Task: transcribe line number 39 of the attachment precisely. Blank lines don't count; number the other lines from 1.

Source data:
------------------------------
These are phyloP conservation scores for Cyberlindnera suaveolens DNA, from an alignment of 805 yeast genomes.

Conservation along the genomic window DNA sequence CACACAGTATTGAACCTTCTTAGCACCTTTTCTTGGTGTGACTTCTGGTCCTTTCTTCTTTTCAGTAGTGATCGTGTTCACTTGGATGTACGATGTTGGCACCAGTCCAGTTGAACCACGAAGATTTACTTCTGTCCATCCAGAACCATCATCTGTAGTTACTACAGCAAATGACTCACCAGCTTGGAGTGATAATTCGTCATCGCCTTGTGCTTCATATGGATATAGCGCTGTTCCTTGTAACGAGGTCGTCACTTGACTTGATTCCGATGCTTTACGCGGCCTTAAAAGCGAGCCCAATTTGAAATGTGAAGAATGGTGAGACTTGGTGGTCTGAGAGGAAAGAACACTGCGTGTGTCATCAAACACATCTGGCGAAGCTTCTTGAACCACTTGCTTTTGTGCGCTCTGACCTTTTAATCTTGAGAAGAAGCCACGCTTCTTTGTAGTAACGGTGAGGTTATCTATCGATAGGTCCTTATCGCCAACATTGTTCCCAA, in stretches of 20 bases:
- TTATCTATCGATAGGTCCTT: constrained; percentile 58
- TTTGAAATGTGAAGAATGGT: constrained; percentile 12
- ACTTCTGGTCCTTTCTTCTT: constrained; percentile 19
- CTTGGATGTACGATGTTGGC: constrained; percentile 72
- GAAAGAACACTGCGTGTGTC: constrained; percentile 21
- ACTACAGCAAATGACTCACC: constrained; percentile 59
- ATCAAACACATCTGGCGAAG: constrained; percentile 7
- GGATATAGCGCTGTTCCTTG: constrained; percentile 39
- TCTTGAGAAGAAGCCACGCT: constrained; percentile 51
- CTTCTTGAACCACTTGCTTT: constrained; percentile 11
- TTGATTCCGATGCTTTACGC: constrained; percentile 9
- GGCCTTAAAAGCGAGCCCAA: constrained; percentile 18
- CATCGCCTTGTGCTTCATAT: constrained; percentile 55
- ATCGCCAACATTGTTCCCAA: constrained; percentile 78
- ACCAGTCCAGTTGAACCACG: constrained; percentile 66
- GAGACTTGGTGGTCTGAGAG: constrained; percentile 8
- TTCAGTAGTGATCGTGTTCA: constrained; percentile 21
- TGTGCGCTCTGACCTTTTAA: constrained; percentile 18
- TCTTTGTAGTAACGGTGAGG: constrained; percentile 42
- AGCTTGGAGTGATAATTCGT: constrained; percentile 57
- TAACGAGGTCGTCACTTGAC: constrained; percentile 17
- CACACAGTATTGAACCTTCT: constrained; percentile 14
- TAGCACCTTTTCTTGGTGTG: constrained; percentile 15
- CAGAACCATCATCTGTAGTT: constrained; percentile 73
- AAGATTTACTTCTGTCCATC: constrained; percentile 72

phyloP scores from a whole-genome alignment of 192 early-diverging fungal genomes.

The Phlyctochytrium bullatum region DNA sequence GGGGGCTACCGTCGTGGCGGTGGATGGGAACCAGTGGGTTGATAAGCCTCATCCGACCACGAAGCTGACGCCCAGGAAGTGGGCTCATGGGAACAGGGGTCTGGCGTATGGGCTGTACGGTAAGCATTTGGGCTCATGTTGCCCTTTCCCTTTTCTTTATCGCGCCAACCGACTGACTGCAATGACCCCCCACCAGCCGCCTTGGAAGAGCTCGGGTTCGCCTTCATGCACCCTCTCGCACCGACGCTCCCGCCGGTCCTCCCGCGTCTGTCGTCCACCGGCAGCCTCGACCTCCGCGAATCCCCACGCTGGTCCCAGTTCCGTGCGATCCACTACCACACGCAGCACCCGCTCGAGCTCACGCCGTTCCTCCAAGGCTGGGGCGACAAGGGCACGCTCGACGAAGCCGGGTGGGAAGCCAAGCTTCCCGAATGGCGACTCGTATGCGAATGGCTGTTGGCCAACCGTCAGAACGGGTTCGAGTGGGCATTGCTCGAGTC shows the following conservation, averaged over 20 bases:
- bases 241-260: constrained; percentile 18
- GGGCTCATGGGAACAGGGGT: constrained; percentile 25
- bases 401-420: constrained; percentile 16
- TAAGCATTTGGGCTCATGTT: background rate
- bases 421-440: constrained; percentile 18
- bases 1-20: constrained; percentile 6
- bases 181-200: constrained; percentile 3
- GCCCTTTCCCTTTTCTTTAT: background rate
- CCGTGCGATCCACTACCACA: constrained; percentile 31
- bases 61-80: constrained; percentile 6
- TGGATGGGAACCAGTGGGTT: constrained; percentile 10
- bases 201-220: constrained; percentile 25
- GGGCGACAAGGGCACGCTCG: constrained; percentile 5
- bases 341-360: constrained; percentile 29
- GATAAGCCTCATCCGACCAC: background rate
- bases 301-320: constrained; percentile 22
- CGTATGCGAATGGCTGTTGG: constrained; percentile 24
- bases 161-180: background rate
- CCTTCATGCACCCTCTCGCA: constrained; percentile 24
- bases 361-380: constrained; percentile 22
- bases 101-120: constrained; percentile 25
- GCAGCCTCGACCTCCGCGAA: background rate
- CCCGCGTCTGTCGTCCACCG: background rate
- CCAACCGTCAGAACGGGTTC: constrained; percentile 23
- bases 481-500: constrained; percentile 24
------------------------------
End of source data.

- bases 61-80: constrained; percentile 6